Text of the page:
The Beginner’s Guide to SEO Page Structure

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The Beginner’s Guide to SEO Page Structure

Sure, your website may seem great, but if you don’t have more eyeballs, it doesn’t quite cut it, right? While you could spend money on traditional advertisements like newspaper or radio ads, you will have to spend a couple of hundred bucks each time. And after all of that, you will have people visiting your website who may not be looking for what you’ve to offer.

What if there was a way to get targeted traffic for the long term, without having to pay?

SEO or Search Engine Optimization helps your website or a web page appear more prominently on search engine results, naturally. You don’t pay for these; major search engines like Google list your website in the search results simply because they feel it’s the most relevant.

To feature prominently though, you will have to “optimize” the page for search engines. How will, say Google know that your web page offers the best answer to a particular search query? It all depends on how you shape up the web page.

Here are a few of the things you should be doing to better your SEO.

Use the Keyword in Title:

Keywords are the phrases or terms that people search for when online. So, “barber shops near me” could be a keyword, as well as “the top restaurants in Toronto.”

You need to find the right keywords to target. Find ones that users search for frequently, but preferably have low competition. Then, use it in the title. When done right, your webpage will pop up as a search result when someone searches for that particular keyword.

Have the Right URL:

The URL structure is important because it helps track down the site. You can segment the data in a logical URL structure, which is sure to increase its shareability. While URLs must have keywords, do not cram them. It’s a good idea to use a keyword or subject in the URL, rather than something else.

Meta Title:

Always incorporate your primary keyword is your page’s Meta title. Your viewers will see it at the top of the browser when they open the page. Google may show varying lengths of a title tag, but ideally, you should go for around 55-60 characters. Make sure that the use of the keyword does not sound forced.

Meta Descriptions:

The Meta description is a Meta HTML element that serves as the website’s additional ad copy. Google does not always display the Meta descriptions in the search results, but it does not hurt to take a chance. The Meta description should describe your site or that particular webpage in a compelling manner. Search engines like Google use web crawlers that take a look at the meta description – which is one of the ranking factors.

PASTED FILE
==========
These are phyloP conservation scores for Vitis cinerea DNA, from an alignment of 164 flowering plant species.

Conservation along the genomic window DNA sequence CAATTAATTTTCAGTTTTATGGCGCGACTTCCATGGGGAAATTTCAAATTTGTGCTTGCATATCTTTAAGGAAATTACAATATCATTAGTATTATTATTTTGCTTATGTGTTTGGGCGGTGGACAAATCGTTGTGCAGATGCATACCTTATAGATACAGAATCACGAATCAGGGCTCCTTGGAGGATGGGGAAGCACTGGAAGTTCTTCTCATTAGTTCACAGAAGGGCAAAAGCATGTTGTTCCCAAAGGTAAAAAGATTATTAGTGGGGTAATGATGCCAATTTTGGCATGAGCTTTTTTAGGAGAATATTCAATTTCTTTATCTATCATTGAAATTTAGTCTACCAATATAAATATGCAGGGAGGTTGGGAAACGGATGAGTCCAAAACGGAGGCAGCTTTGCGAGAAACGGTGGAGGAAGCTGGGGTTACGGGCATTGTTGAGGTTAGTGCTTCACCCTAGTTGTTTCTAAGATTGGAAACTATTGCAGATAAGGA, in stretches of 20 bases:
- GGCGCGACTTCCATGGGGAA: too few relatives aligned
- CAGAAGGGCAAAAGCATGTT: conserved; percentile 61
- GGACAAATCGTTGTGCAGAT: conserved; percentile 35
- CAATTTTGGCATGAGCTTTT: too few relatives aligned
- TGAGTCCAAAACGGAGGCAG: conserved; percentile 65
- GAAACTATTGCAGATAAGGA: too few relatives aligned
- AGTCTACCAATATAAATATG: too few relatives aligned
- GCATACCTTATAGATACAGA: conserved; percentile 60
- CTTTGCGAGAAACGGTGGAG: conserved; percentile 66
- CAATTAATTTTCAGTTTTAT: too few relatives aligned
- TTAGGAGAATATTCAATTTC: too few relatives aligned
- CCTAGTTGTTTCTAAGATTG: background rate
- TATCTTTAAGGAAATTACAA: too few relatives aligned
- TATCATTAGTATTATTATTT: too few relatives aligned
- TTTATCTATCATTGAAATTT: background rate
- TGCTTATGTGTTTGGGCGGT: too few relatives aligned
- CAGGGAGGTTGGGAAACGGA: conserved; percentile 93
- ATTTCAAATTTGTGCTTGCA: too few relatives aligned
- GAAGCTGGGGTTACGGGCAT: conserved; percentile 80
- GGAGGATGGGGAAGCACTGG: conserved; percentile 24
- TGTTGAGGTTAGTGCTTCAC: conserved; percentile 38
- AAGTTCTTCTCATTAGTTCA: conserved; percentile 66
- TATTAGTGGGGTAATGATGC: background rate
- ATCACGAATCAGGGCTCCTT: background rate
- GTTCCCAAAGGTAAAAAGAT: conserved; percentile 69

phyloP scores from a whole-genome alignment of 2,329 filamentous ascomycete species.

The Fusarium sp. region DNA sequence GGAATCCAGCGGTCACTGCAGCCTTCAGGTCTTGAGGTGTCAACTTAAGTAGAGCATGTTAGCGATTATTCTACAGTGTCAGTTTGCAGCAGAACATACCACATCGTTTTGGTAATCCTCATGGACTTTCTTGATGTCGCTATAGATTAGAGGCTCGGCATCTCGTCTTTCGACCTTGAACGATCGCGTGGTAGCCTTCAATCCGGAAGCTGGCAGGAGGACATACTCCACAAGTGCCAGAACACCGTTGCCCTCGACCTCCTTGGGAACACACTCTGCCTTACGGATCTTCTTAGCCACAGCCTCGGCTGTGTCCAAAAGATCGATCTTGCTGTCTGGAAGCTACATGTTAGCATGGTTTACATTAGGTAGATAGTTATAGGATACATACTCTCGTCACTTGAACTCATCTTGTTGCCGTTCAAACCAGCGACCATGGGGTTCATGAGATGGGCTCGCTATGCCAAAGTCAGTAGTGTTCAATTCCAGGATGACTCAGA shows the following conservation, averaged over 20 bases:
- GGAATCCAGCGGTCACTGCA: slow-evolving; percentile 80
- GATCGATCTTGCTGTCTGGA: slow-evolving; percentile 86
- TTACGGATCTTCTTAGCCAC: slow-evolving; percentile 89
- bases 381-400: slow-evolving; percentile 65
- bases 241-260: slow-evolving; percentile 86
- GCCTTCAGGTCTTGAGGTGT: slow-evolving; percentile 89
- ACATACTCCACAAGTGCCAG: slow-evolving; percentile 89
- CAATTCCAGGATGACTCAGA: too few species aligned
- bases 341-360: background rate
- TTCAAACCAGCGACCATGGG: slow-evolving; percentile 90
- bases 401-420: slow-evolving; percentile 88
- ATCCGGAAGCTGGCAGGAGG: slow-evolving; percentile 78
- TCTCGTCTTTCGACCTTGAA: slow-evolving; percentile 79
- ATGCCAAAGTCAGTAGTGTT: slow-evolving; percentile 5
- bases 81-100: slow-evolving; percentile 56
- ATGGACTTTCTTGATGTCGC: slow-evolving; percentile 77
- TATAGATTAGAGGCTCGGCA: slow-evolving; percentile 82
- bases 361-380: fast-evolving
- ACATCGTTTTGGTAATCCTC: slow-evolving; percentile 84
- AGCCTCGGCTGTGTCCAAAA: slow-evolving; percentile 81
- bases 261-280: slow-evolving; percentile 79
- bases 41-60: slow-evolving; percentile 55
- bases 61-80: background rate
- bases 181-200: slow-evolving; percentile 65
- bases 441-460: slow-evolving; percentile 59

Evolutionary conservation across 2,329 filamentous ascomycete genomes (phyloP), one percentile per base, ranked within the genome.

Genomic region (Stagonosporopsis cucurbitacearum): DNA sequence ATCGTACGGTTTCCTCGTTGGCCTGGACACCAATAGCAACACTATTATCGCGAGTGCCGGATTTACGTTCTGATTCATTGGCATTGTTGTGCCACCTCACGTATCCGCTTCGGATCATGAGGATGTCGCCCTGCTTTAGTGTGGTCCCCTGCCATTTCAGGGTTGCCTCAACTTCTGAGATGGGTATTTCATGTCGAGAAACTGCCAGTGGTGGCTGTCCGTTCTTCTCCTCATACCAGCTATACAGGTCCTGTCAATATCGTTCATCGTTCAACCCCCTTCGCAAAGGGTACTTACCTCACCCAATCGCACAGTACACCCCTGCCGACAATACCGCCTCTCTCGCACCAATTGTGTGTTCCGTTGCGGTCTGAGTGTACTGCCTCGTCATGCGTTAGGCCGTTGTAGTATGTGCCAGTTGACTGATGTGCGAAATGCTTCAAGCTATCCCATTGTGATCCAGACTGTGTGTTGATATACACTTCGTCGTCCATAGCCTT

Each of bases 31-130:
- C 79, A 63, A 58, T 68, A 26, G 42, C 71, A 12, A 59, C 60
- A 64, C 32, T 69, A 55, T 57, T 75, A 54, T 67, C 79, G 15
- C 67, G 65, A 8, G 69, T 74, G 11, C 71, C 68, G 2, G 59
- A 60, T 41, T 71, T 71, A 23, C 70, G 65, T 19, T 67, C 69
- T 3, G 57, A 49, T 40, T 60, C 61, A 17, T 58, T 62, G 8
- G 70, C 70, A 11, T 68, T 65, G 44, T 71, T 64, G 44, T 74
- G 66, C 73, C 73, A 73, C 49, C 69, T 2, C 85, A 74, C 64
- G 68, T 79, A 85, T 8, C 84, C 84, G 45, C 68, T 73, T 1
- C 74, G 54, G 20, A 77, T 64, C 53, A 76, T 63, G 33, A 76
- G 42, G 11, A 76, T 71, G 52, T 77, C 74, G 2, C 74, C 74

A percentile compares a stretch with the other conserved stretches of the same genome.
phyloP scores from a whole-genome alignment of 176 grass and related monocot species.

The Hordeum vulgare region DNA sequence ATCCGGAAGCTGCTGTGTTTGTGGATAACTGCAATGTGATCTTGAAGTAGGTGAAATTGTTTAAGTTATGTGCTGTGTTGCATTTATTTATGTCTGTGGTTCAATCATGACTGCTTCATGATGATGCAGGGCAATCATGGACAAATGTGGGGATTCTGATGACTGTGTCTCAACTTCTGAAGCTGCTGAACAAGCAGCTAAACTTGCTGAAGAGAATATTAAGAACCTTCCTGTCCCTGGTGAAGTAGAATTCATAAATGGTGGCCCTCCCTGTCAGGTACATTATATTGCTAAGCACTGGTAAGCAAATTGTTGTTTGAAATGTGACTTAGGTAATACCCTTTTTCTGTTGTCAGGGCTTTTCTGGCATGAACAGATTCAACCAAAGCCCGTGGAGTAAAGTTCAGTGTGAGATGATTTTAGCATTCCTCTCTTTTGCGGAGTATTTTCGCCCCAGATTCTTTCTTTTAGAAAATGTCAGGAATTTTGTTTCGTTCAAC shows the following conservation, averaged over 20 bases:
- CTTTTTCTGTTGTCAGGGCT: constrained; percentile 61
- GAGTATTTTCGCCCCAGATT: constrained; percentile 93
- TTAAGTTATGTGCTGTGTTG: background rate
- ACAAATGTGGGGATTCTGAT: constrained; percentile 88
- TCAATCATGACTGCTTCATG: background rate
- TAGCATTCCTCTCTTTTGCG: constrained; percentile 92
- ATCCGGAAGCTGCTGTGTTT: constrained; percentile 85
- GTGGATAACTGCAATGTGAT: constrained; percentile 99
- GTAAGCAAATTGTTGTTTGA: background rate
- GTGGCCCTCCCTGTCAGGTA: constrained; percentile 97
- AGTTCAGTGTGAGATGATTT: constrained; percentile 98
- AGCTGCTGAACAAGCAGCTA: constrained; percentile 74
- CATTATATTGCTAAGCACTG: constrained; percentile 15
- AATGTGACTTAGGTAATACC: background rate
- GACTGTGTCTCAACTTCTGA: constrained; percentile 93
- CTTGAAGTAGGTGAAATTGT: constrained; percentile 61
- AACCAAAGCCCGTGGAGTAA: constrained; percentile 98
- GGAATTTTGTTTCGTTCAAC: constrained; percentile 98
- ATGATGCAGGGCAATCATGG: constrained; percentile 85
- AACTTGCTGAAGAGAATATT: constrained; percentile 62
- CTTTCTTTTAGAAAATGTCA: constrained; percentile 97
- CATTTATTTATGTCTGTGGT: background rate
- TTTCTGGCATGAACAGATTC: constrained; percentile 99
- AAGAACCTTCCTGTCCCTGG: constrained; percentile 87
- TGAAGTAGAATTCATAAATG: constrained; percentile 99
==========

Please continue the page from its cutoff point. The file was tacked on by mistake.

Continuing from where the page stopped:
First 100 words:

Are you using your primary keyword in the first 100 words of your article? Crawlers tend to pick up on it, which can increase the visibility of the site. Moreover, readers will find it easier to establish a connection between the title and the body.

Subheadings:

While subheadings might not affect your SEO directly, they do give stricture to your article making it easier for readers to navigate. Moreover, using your focus keywords in the subheadings also increases your visibility. With headings, you will create a high-quality, readable text that can be discovered easily.

Varied anchor text links:

Anchor text represents those clickable words that are used in a text to link two websites or webpages. Google takes the help of external anchor text to understand the topics you are dealing with and determine the rank. 

Never link out with target keyword:

You have attracted your readers through the use of your primary keyword that they searched for. It would be foolhardy to link out your target keyword and divert the traffic. Moreover, you promised to deliver information on your target keyword, compelling users to click, and you cannot go back on it.

Keyword density is a myth in 2020:

Most marketers and businesses misunderstand the concept of keyword density. Cramming your page with keywords wouldn’t lead to better results. Plus, there is simply no ideal percentage when it comes to keyword density. It’s all about using the right keywords, in the right places.

User intent:

All Google searches have a user intention behind them. People use search engines when they are looking for something in particular. Google can recognize user intent and display results accordingly. 

Synonyms:

You can use synonyms associated with your primary keywords to gain more traffic. Google uses LSI or latent semantic indexing to detect words that bear similarity to your keywords in the content body.

Mastering SEO might not be easy, but it is a skill that will lead you towards success. We can help you create and tailor an SEO strategy that meets your business needs. Are you ready?

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